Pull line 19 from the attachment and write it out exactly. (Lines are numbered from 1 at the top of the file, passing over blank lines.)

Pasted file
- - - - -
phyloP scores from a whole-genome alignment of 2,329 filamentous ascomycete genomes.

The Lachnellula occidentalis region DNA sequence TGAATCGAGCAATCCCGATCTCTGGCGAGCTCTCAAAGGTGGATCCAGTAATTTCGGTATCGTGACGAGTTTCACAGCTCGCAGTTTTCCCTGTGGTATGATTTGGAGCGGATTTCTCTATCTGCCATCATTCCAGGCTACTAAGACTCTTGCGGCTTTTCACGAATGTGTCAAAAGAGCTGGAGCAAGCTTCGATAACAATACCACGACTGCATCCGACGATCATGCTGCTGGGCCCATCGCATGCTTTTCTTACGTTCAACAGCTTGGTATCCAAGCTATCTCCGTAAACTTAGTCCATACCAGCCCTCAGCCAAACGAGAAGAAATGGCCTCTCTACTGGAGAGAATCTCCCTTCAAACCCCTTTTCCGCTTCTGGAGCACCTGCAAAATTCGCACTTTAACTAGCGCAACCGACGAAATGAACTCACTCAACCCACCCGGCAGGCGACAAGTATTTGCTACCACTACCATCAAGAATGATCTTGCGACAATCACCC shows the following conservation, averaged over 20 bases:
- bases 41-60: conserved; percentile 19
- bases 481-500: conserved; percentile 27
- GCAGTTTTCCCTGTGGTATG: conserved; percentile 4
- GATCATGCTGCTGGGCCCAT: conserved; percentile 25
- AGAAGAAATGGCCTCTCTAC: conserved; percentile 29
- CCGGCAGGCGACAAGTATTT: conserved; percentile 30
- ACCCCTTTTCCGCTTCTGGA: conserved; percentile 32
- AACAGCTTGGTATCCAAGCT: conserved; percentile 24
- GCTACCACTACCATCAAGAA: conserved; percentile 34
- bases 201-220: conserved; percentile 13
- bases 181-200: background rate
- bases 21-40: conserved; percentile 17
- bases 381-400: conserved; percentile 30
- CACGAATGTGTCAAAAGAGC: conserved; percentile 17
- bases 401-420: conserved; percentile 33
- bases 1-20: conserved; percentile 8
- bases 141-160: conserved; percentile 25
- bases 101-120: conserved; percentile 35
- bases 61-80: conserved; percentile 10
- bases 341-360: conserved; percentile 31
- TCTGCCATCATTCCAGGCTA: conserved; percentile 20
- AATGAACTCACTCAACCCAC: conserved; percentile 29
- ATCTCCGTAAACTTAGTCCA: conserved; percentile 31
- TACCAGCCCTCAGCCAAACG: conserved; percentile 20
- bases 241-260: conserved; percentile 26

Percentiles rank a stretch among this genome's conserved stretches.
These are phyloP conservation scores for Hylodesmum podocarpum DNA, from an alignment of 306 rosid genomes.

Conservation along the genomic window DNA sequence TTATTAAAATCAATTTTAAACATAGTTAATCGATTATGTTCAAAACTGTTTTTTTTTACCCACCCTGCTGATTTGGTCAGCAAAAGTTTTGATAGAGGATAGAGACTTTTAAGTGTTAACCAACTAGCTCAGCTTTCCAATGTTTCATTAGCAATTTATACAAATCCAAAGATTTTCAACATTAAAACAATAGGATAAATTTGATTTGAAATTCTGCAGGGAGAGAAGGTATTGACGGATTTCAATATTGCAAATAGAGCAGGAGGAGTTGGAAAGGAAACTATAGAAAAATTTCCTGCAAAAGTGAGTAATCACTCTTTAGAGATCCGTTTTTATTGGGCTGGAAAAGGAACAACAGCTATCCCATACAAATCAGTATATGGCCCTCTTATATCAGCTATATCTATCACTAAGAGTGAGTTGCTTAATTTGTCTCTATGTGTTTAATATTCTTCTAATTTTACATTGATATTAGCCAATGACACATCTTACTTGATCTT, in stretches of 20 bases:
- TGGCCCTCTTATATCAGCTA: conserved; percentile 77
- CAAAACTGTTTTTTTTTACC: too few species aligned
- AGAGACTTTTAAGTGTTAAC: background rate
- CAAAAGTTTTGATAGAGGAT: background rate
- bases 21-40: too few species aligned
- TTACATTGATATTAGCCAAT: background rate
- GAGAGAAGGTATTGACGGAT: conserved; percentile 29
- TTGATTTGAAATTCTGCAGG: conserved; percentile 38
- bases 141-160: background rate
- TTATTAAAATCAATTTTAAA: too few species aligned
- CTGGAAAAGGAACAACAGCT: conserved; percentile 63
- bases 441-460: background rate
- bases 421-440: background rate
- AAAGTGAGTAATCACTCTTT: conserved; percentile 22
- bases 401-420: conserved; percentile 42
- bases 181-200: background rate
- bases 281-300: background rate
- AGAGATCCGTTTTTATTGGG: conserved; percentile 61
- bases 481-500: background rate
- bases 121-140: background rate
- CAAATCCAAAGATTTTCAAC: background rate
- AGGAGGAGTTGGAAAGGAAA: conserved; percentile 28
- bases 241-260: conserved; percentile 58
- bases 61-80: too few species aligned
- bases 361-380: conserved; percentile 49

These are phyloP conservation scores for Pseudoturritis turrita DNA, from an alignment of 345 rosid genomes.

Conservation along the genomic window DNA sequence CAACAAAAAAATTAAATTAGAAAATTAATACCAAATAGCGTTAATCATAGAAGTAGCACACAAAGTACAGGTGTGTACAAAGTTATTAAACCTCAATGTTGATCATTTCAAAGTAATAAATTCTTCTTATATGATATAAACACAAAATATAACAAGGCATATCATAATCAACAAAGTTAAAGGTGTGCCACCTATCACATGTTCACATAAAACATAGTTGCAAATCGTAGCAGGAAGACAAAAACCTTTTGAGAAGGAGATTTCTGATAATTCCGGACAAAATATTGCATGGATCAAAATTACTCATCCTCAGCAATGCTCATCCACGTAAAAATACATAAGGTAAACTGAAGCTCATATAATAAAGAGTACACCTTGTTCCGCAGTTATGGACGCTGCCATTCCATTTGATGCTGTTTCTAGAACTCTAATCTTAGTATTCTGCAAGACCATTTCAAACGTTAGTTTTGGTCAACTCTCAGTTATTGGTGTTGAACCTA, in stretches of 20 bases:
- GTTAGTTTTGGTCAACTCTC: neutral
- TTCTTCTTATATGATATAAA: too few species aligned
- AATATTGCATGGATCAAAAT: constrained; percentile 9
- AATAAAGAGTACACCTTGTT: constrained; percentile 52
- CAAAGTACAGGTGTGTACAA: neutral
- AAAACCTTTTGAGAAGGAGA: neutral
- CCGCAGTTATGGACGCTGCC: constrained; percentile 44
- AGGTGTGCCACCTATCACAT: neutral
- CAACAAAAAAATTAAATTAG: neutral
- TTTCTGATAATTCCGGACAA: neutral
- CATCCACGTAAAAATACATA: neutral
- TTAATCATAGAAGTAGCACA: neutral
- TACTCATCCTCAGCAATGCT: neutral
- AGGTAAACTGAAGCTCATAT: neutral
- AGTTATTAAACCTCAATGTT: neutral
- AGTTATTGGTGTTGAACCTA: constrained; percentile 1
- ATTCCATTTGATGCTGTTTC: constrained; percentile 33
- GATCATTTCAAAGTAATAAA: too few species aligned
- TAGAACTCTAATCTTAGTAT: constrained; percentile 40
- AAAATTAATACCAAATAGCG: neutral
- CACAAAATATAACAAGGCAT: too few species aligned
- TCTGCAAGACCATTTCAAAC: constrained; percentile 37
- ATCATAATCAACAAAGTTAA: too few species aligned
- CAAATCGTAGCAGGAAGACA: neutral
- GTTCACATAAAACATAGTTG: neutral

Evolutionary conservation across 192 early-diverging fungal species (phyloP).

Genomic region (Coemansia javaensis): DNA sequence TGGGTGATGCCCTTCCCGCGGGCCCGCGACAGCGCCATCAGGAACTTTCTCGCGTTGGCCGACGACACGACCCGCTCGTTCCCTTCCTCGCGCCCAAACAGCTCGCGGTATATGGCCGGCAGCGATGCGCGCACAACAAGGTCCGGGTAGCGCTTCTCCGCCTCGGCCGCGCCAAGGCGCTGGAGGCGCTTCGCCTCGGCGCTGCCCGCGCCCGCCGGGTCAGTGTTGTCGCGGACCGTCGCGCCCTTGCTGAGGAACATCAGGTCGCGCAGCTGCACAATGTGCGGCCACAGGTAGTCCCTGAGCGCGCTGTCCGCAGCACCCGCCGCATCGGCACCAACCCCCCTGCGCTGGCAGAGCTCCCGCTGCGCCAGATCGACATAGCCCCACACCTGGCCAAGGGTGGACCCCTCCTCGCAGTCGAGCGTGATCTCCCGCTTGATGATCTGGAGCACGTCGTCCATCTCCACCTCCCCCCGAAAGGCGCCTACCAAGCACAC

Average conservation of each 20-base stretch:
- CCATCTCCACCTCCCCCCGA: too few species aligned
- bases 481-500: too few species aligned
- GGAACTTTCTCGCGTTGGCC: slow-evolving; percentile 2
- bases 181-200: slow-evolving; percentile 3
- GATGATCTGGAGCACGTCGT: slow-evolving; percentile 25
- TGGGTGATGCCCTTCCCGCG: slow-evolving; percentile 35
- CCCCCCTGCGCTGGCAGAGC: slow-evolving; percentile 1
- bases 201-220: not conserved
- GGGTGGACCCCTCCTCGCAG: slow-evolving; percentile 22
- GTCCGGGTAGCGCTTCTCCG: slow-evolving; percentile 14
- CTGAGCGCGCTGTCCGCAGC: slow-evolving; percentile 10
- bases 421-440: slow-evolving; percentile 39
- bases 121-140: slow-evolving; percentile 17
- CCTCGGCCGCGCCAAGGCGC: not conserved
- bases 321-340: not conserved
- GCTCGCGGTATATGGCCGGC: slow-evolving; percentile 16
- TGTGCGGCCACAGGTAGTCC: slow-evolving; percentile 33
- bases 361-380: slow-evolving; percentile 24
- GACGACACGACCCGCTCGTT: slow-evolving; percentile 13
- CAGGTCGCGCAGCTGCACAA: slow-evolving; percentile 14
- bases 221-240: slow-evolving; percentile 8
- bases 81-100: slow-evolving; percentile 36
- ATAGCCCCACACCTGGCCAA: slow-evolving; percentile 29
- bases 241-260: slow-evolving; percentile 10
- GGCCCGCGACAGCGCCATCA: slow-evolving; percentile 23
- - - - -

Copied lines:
- bases 141-160: conserved; percentile 25